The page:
Late Passports

Passports may still be acquired for horses older than the passport deadline, provided there is no existing passport for the animal. Applications should be made to the appropriate PIO for the breed of the horse and should include appropriate checks and fees. Before the passport is issued to the owner, the issuing PIO will sign Part II of Section IX to permanently exclude the horse from the human food chain.

Duplicate Passports

If the passport is lost, a duplicate may be requested from the original PIO. On receipt of appropriate fees and checks, a duplicate passport may be issued, in which Part II of Section IX will have been signed by the PIO, to permanently exclude the animal from the human food chain. The duplicate passport will be stamped as a duplicate, and should the original passport ever be found, it must be returned to the issuing PIO immediately.

Transfers of Ownership

The horse passport does not constitute proof of ownership of the horse. However, it is a requirement under the Horse Passport (England) Legislation to register a change of ownership with the relevant PIO within 30 days of acquiring a horse. The issuing PIO may require a completed transfer form and fees. There is no exemption for dealers that sell a horse within 30 days of purchasing it.

It is an offense to sell a horse without a passport. Sale of any horse should not be completed if the passport has not been provided. The passport must match the horse in question. If the purchaser does not receive the horse’s passport, they will also be committing an offence when transporting the horse to its new home.

For transfering details & forms see Here

Return of the Passport

In the event of the death of any horse, the passport must be returned to the issuing PIO for cancellation within 30 days of the death. Owners may request the return of a passport following cancellation. Any such returned passport will be clearly stamped 'invalid' to prevent any fraudulent use. Where a horse is sold to a slaughterhouse, the occupier of the slaughterhouse will give the passport to the official veterinary surgeon who will return it to the PIO concerned directly.


Non-discrimination between members

In order to comply with zootechnical legislation, the Dales Pony Society declares that it does not discriminate between members.

The Data Protection Act

Under the terms of the Data Protection Act the Society has a responsibility to inform data subjects (pony owners) about the intention to collect data (which includes personal information relating to a pony owner's name and address) and how that data will be used. Information supplied in connection with your application and other horse passport based information about horse and owner is held in order for the Society to carry out its mandatory requirements as a passport issuing organisation. From time to time the Society is required to make such information available to Defra and recognised enforcement authorities in order that they may carry out their responsibilities regarding the implementation of the horse passport legislation. The Society will also publish the data in the Dales Pony Society Stud book.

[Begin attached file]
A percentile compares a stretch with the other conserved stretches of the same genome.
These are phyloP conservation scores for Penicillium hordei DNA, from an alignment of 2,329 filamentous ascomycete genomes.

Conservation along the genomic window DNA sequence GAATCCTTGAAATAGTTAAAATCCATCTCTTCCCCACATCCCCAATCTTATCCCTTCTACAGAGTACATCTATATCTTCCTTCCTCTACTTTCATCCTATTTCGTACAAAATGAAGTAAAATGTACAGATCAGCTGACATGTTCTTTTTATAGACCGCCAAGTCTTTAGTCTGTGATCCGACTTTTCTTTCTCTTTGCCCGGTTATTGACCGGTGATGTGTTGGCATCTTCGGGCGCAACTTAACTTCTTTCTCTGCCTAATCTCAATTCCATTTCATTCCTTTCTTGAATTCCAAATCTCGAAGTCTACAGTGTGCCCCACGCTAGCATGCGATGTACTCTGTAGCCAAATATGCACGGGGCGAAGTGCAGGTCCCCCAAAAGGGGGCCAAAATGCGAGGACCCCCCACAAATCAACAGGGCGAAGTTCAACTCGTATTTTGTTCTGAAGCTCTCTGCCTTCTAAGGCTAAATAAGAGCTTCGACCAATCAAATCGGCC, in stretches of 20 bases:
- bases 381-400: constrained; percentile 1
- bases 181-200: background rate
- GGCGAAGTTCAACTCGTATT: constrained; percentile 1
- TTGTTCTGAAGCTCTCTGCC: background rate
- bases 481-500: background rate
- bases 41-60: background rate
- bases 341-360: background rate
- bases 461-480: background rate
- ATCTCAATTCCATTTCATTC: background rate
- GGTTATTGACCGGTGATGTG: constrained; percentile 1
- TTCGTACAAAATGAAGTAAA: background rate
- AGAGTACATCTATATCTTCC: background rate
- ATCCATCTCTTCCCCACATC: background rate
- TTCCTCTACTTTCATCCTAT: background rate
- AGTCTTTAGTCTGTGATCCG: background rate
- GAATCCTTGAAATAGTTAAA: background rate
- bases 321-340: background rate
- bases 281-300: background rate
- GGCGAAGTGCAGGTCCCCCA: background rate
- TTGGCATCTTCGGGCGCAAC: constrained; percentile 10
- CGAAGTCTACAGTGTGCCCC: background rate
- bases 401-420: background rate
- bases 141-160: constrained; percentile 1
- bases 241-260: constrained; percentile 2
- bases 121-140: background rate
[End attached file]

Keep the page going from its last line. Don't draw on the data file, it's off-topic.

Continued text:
Registrations of the Issue and Ongoing Management of Horse Passports

Legal Responsibilities of Owners in relation to Equine Passports

Please read the following information carefully and thoroughly as it applies to all owners of equines.


It is a legal requirement for all horses and ponies to be issued with a passport. Horse Passport law is governed by the commission Regulation EC 504/2008, and in England by the Horse Passport regulations 2009, and where applicable, any subsequent amendments or successors to these regulations. Passports are required throughout the EU for identification, effective disease control and in order to protect the human food chain.

Owners and keepers with primary responsibility must ensure their horses are correctly identified and be able to produce the passport without delay when required. All horses, ponies, donkeys and other equidae are required to have a passport from 6 months of age, or by 31 December in the year of their birth, whichever is the later.

A horse's passport must be kept with him at all times. This includes any time the horse leaves the yard, such as to go to a show, on loan or away for schooling. It is illegal to travel a horse without their passport, unless they are being transported for emergency veterinary treatment. The passport must be produced within three hours of it being requested by enforcement agencies. The passport may be requested at any time but the most common situations where a horse's passport will be requested include:

  • when the animal is moved into or out of Great Britain
  • when the animal is used at a competition
  • when the animal is moved to new premises
  • when the animal is presented at a slaughterhouse for slaughter
  • when the animal is sold
  • when the animal is used for breeding purposes.

The passport must accompany the horse at all times, except:

  • when stabled or on pasture and the passport can be produced without delay
  • when it is moved temporarily on foot in the vicinity of the holding and the passport can be produced without delay
  • when it is moved on foot between summer and winter grazing and the passport can be presented at the holding of departure